Advancing Philanthropy

Fundraising Tools: Re-Imagine the Potential of Major Giving With Net Asset Giving

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In early summer, the annual Giving USA report will be released with an abundance of information about American philanthropy for 2021. It will come as no surprise if the 2020 record of $471 billion in donations is exceeded by a healthy percentage.

The prospect of 2021 as having been a record-breaking year gives us the opportunity to use imagination and to ask “what if” questions. And it gives me the opportunity to be an ambassador for encouraging dialogue about a model of giving I encountered 25 years ago when I met a visionary in major giving.

What If

According to the National Center for Charitable Statistics, more than 1.5 million nonprofit organizations in the U.S. do outstanding work addressing societal needs. Imagine how much more we could advance the missions of our respective nonprofits if charitable giving more than doubled.

What if nonprofits engaged the top 5% of their constituents in a conversation to encourage charitable contributions based on giving a percentage of earned income plus net assets?

Major gifts are the lifeblood of nonprofits’ ability to expand facilities and increase services. What if nonprofit boards, executive directors, and development directors began a dialogue to look at major giving through the lens of including giving from net assets instead of giving solely from earned income? What if nonprofit leaders re-imagined their organizations’ vision to serve many more constituents and had ‘big dream’ conversations with major donors to share in that vision by re-imagining their approach to making major gifts?

Traditional Model of Giving

Most Americans base their philanthropy on giving from household income, often with what’s left after expenses.

The U.S. Census Bureau reports that Americans gave 2.1% of household income to charities in 2020. Even though Americans are far more generous than citizens of other countries, this article will show there is potential for high-net-worth families to be far more generous.

Earned Income + Net Asset Giving

How do we change donor-giving patterns and behaviors? We focus on major donors and provide them with a different and better way of giving.

When looking at statistics to guide strategies to significantly increase charitable giving, it is useful to focus on earned income (i.e., salary, bonuses and investment income) plus net assets instead of focusing solely on household income. Understanding giving from one’s net worth opens new horizons to giving potential in high-net-worth households.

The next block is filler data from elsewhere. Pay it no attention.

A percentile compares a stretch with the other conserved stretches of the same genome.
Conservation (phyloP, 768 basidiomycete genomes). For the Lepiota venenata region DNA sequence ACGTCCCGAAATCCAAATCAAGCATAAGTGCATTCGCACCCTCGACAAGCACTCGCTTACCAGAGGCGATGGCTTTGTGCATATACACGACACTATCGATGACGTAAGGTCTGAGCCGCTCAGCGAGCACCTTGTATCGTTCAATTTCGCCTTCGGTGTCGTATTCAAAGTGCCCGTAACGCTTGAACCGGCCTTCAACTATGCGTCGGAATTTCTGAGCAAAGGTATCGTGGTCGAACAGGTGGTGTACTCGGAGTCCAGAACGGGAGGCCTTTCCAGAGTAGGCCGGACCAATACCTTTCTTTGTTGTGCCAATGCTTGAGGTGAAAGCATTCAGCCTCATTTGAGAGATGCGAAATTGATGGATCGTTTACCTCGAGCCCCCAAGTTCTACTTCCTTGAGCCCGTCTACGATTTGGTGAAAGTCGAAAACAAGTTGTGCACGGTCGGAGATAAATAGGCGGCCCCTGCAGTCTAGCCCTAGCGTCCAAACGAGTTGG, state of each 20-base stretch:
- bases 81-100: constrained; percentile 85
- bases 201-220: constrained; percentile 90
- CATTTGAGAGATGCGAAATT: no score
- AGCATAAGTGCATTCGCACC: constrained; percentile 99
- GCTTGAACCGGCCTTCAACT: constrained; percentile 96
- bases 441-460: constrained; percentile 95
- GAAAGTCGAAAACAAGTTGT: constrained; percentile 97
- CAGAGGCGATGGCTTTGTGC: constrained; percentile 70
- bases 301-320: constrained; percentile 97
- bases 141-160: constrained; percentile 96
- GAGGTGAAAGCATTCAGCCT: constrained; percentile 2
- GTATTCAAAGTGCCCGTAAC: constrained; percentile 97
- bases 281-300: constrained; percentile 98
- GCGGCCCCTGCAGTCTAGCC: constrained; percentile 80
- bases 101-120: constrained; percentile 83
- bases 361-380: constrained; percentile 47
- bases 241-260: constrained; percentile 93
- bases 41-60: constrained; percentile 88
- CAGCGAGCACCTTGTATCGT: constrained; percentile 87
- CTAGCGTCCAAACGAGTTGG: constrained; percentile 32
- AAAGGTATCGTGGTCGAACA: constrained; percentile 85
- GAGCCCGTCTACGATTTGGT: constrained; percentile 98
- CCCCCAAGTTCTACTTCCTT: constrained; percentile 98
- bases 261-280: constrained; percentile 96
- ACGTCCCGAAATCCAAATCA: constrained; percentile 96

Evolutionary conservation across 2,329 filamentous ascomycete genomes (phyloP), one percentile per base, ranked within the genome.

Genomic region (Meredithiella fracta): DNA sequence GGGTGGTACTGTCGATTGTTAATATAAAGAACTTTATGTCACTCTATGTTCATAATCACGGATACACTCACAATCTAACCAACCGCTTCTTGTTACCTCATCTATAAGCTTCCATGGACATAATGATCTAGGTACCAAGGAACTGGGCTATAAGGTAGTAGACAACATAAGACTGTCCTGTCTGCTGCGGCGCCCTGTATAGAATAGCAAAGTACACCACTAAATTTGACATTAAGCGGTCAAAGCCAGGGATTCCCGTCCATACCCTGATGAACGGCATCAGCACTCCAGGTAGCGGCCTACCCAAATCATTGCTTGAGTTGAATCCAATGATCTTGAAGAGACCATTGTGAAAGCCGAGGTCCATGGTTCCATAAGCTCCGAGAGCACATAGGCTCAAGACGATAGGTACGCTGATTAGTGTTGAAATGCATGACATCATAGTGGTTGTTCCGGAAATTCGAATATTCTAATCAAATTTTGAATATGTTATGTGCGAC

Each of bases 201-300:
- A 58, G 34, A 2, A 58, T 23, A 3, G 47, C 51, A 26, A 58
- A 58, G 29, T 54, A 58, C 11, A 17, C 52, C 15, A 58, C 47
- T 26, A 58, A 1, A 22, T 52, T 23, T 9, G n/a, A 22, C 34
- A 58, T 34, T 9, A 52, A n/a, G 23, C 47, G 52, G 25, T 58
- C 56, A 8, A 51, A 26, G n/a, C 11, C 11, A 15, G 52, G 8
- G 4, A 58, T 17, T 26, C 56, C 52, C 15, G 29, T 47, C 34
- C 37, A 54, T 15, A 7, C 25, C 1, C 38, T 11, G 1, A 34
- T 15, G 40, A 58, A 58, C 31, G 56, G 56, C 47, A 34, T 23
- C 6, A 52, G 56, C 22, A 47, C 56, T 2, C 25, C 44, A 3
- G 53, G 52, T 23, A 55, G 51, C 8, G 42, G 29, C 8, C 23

What if nonprofits engaged the top 5% of their constituents in a conversation to encourage charitable contributions based on giving a percentage of earned income plus net assets?

If we apply a 2% giving standard of net assets to the top 5% of earned income and net asset households (approximately 7 million) from 2020, the giving potential of those households is astonishing. With statistics from the 2020 Population Survey and Survey of Consumer Finances compiled by the Federal Reserve, we can conservatively estimate an increase of $1.1 trillion in donations if major donors embrace giving 2% from their net assets, more than double the 2020 record of $471 billion.

In June 2021, CNBC reported that the top 1% of U.S. households control $41.5 trillion in wealth. Imagine if they gave 2% of net assets—that would be $830 billion!

Does Net Asset Giving Work with Major Donors?

Emphatically, yes.

This way of giving is not a new approach. It was initially proposed during the 1990s by the late investment firm owner and philanthropist Claude Rosenberg Jr. of San Francisco. Through investment connections, he knew many San Francisco business leaders. He was involved with area charities and noticed an absence of many community leaders on nonprofit donor lists.

Rosenberg did research and came up with the earned income plus net asset-based giving model. For the last 20 years of his life, he spoke to willing audiences about his idea. His 1994 book “Wealthy and Wise: How You and America Can Get The Most Out Of Your Giving” outlined his earned income and net asset giving strategy.